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Survivor stock & Buckfast in Langstroth 8F’s
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Bailing wire, fishing line, hair clips, hot wax gun (basically a hot glue gun modified) there’s a couple of ways out there, but the best and fastest is still the rubber band. Just saying 🤠
 

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Survivor stock & Buckfast in Langstroth 8F’s
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There are two types of glue guns out there, a high heat, and a low heat these are primarily used for candle making, however you can filter wax, make sticks, and use them to attach comb at different spots on your frame. The bees do the rest, kind of like tac welding with bee wax. (Edited) Oh and most importantly, use the low heat gun for this. You use a high heat and things tend to go wrong with bee’s wax.
 

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I wire my foundationless frames so if the comb is not full of honey I can just press it into the wires.
I use the flat of my hand on the comb side and then use my hive tool to press the wire into the midrib. Now that I think of it I also press the comb into the top bar a bit as well.
 

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I've always used cotton string. Make slip knot in one end, put on one "ear" of the top bar, and wind it barber pole style around the frame to the other side and tie off at the other "Ear" of the top bar.
 

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you could also try using melted was to cement the comb to the Frame. There is a tool to do this, but I can not remember the name. The tool is a tube, that is mostly closed at one end, and closed at the other end except a small hole. You put the tool in a container of melted wax, and let it fill up. You then cover the hole in the top with a finger and slowly let air in to drip wax onto stuff (in this case the comb and frame)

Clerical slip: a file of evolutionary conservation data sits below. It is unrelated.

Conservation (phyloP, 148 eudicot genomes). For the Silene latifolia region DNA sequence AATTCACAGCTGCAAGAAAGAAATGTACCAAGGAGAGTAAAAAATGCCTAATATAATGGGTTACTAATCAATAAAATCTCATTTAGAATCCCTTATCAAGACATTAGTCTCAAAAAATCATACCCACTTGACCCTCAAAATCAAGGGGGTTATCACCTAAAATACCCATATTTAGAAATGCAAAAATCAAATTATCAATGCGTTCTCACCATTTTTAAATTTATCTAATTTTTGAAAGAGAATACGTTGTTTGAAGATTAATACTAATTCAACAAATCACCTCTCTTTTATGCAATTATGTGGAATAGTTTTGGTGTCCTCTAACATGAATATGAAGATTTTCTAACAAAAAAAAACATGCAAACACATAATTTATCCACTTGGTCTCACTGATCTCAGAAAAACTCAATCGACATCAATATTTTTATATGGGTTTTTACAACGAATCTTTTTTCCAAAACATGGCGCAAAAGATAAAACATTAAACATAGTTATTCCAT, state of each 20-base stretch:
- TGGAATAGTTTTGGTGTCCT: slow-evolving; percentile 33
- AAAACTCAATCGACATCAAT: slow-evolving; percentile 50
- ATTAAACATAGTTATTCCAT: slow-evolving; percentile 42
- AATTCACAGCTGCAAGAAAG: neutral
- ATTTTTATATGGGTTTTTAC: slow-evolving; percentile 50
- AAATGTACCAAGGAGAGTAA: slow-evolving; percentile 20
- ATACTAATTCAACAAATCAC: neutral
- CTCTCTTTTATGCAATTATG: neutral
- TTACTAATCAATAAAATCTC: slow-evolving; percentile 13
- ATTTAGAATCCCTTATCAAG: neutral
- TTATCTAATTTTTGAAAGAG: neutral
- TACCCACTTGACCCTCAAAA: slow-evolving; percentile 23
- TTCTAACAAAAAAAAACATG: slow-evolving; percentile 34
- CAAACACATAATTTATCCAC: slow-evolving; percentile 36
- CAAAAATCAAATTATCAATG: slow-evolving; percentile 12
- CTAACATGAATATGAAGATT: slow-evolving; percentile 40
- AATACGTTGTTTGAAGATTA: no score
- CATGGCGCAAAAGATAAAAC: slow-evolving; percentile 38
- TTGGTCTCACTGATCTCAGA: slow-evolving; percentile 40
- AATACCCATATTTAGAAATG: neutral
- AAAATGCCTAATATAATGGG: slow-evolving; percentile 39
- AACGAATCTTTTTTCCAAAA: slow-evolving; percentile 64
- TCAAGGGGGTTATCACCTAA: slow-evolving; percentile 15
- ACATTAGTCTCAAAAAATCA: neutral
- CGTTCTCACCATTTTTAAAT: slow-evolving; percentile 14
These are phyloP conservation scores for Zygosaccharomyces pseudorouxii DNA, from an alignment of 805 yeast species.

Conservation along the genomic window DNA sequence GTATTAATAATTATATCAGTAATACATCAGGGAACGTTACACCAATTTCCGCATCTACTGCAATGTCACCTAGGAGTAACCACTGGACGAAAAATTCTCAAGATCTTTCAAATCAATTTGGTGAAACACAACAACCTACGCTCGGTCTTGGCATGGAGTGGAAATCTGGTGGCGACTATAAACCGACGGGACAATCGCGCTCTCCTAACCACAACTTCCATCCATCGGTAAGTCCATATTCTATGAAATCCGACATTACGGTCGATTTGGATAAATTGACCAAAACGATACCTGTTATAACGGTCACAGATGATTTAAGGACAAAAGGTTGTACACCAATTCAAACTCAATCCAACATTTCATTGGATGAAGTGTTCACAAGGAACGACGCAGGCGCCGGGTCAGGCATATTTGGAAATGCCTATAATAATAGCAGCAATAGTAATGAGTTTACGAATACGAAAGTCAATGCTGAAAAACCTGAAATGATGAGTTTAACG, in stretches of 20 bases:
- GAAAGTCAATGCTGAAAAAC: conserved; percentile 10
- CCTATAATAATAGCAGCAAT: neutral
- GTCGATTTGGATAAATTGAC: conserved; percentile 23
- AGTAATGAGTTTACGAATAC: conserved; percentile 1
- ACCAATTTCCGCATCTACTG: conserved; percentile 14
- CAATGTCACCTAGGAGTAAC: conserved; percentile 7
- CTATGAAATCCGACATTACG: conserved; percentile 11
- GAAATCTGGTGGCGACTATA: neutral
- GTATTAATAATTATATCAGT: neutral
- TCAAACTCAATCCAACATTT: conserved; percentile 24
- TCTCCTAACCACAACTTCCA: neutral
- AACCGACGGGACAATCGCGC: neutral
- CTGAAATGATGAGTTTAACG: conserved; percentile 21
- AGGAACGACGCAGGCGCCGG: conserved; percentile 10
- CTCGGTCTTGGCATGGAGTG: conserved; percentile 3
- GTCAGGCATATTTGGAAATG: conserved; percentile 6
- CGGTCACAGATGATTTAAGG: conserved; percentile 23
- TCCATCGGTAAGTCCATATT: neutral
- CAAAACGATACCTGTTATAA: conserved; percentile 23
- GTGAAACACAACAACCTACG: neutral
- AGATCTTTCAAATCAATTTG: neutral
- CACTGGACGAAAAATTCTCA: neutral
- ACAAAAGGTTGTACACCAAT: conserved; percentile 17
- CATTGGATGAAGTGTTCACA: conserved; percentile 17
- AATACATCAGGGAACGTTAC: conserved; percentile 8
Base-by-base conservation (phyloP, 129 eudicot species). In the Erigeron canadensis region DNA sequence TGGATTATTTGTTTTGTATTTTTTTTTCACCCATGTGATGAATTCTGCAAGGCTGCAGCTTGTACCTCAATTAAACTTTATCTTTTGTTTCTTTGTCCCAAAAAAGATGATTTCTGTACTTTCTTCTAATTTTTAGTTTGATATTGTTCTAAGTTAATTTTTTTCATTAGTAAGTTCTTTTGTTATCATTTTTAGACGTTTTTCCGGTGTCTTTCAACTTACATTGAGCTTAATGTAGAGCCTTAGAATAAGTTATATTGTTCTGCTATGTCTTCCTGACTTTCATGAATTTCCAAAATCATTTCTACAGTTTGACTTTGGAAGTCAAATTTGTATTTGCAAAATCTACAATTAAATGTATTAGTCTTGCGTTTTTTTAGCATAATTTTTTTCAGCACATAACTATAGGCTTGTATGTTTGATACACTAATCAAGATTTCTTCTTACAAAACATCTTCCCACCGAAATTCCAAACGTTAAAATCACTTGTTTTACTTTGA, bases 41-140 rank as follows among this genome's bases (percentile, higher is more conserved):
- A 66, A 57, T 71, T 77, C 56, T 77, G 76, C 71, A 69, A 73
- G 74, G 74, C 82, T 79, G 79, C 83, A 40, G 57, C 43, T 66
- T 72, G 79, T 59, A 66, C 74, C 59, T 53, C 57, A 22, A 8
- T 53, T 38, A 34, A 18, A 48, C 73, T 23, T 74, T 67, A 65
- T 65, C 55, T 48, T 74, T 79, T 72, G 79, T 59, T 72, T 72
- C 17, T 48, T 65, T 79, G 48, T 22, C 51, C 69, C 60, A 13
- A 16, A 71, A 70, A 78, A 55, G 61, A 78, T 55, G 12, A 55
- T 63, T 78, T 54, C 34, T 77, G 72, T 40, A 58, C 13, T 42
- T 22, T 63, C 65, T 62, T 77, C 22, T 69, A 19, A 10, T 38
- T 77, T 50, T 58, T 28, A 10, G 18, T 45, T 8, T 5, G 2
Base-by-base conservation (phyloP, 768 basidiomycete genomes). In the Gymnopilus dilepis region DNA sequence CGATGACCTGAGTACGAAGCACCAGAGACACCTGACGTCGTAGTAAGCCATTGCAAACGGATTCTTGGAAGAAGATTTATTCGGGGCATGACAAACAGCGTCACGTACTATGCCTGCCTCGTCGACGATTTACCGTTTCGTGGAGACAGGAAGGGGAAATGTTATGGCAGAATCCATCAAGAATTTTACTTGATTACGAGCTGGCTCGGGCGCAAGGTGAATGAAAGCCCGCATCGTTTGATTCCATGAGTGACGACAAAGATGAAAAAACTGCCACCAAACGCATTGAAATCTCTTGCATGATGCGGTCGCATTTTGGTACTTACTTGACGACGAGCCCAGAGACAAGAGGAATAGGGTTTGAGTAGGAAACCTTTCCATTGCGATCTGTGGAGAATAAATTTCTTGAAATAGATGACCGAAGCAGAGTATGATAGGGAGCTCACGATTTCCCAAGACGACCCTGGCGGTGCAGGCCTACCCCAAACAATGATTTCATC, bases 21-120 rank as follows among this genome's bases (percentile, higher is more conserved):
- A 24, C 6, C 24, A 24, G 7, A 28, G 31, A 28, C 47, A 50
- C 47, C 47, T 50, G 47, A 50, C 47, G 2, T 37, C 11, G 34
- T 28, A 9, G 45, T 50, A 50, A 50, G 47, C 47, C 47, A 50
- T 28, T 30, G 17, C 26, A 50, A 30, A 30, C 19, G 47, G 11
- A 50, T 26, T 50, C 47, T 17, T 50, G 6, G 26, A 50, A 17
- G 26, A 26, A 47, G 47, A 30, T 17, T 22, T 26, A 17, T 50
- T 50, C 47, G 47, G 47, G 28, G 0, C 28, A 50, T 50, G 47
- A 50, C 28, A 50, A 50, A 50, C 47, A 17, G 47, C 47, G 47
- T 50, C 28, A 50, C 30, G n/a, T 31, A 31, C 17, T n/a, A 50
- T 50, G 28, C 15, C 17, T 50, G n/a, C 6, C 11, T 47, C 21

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Possum Valley, TN Bee Wrangler
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What is wrong with rubber bands??

Number 33 for deep frames works like a charm, not too tight to distort the frame or too loose to let the comb fall out. Thin enough for the bees to chew in half and drag out in about 5 days.

There are what is called cut out frames. They are cut in half, hinged on the bottom bar and have chicken wire on both sides. Open the frame like a book, drop your cut out comb in and close the book.
I can't locate a pic of them to show you:(
 

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I used cotton thread on my first deep hive body. When I went to transition it off of the swarm trap to a bottom board, there was thread hanging down everywhere. They must not have liked the color.
 

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Discussion Starter · #11 ·
I like the string idea. The issue with rubber bands is the cut outs aren’t completely flat. I tried to leave enough room but the ladies glued parts of it together. As I tried to rearrange the frames to create more space between them they would pull the rubber bands and shift. I had to stop or I would pull the section out of the frame.
 

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I came across this earlier this evening, and thought of this thread ....